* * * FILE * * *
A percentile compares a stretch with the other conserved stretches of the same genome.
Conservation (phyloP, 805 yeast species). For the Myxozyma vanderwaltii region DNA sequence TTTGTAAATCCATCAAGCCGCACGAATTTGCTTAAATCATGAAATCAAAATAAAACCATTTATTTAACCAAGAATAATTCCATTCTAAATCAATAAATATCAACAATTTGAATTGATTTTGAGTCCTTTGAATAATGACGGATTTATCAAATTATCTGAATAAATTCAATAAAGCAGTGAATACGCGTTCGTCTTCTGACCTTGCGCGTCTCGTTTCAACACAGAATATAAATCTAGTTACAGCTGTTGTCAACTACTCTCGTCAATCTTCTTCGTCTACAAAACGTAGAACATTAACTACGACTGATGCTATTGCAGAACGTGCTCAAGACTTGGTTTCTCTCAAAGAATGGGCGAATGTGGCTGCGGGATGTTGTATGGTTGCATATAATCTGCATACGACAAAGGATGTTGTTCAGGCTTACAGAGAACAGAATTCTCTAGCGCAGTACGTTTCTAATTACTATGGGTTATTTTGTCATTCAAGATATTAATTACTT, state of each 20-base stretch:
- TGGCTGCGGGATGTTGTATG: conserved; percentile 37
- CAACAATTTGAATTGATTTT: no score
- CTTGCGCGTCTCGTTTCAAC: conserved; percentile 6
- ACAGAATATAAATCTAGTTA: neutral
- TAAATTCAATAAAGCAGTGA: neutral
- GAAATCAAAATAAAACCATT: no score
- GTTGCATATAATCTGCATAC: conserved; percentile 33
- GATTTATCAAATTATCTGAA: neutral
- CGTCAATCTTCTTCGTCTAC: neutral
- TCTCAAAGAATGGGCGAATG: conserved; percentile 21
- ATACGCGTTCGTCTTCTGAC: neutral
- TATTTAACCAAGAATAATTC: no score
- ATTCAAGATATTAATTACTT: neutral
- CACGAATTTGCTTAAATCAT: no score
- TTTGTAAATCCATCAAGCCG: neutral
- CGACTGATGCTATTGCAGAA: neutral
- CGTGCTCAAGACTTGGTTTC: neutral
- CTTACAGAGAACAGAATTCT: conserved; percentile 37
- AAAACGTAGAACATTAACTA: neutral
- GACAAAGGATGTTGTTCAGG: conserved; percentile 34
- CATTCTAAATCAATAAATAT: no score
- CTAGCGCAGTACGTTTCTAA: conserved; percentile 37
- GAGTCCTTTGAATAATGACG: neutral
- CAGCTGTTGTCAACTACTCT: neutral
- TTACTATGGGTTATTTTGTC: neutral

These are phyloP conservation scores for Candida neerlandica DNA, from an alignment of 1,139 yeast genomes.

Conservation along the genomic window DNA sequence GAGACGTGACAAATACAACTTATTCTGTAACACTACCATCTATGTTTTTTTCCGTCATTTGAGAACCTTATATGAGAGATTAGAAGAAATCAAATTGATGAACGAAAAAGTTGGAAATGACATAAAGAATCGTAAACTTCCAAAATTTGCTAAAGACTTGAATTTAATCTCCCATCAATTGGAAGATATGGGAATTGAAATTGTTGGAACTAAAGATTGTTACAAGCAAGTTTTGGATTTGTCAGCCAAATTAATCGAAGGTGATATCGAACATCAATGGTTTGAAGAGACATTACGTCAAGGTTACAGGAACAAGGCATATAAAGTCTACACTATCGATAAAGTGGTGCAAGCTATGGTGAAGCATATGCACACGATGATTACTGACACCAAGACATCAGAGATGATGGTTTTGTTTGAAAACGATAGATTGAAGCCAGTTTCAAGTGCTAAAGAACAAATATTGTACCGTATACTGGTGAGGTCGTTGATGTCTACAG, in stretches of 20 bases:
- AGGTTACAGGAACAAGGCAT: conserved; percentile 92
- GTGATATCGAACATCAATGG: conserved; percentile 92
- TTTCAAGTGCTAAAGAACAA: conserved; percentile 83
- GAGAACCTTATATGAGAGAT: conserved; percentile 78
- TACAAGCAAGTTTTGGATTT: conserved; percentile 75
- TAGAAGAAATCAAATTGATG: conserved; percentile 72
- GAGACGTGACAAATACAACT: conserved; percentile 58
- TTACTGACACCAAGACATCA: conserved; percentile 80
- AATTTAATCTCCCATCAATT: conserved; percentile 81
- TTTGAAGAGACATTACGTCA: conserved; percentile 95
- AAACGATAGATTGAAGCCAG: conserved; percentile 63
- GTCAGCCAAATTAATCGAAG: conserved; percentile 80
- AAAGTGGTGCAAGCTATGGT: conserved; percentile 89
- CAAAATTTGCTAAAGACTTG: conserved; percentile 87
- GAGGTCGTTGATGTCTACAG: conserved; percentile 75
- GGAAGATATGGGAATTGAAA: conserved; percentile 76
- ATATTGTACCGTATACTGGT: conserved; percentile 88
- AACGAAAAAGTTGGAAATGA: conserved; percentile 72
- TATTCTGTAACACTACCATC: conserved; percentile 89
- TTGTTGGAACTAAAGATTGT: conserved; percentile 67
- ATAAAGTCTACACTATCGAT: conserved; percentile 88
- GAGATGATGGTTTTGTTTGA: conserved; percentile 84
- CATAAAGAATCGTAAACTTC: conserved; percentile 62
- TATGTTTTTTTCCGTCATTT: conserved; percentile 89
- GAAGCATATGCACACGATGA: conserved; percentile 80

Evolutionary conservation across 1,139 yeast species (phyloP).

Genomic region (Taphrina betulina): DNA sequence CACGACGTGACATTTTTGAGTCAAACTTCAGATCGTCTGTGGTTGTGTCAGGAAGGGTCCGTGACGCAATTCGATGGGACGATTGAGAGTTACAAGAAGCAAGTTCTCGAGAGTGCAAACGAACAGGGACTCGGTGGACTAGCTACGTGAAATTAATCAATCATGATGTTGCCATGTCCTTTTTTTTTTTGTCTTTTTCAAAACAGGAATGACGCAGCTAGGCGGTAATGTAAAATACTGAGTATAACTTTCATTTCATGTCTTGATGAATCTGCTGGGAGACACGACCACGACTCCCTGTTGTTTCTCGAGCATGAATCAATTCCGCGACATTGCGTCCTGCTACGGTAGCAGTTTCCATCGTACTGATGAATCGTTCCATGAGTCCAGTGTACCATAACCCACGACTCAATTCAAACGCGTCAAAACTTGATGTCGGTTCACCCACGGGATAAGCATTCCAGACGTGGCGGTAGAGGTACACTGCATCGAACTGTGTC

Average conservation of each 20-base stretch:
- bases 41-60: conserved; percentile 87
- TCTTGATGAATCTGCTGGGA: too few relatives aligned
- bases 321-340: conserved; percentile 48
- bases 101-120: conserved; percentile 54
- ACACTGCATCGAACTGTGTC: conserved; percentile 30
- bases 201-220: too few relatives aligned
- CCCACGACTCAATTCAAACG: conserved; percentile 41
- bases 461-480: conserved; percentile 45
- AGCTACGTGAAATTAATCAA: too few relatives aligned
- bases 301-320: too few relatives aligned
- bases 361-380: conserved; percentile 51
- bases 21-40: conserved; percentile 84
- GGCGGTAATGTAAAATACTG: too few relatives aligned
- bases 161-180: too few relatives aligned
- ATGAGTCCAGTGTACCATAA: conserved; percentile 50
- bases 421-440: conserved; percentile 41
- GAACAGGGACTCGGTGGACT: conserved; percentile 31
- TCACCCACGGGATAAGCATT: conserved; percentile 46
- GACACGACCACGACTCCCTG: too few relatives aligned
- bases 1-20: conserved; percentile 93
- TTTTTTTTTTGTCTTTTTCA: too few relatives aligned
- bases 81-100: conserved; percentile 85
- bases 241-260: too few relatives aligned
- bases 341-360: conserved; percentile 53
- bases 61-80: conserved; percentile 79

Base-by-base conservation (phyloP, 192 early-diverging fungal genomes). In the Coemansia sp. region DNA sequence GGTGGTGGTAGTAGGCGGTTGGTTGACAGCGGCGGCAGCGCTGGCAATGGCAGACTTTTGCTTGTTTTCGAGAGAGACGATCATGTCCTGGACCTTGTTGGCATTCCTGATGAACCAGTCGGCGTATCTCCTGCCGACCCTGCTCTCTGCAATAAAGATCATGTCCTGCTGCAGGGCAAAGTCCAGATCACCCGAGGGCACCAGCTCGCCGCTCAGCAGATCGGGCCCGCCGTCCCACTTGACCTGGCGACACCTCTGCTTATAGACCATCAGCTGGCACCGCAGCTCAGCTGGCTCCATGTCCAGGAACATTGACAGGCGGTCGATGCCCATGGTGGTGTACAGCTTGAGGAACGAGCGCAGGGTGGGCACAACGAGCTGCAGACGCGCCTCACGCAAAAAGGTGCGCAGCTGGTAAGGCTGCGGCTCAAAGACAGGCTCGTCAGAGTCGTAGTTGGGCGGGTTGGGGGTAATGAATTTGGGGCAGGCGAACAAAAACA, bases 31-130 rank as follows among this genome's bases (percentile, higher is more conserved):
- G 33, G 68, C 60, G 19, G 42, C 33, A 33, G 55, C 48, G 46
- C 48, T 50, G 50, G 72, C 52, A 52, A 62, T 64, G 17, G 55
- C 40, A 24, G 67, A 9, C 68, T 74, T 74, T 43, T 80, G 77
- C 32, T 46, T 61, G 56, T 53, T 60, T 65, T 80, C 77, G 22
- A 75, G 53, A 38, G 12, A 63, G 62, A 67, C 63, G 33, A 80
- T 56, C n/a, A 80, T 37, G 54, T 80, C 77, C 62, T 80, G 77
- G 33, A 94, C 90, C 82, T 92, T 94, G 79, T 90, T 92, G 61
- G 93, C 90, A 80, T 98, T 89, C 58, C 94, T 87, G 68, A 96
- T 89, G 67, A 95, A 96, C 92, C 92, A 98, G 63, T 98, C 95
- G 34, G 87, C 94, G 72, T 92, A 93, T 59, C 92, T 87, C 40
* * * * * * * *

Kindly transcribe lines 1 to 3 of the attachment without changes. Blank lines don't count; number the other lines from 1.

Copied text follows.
A percentile compares a stretch with the other conserved stretches of the same genome.
Conservation (phyloP, 805 yeast species). For the Myxozyma vanderwaltii region DNA sequence TTTGTAAATCCATCAAGCCGCACGAATTTGCTTAAATCATGAAATCAAAATAAAACCATTTATTTAACCAAGAATAATTCCATTCTAAATCAATAAATATCAACAATTTGAATTGATTTTGAGTCCTTTGAATAATGACGGATTTATCAAATTATCTGAATAAATTCAATAAAGCAGTGAATACGCGTTCGTCTTCTGACCTTGCGCGTCTCGTTTCAACACAGAATATAAATCTAGTTACAGCTGTTGTCAACTACTCTCGTCAATCTTCTTCGTCTACAAAACGTAGAACATTAACTACGACTGATGCTATTGCAGAACGTGCTCAAGACTTGGTTTCTCTCAAAGAATGGGCGAATGTGGCTGCGGGATGTTGTATGGTTGCATATAATCTGCATACGACAAAGGATGTTGTTCAGGCTTACAGAGAACAGAATTCTCTAGCGCAGTACGTTTCTAATTACTATGGGTTATTTTGTCATTCAAGATATTAATTACTT, state of each 20-base stretch:
- TGGCTGCGGGATGTTGTATG: conserved; percentile 37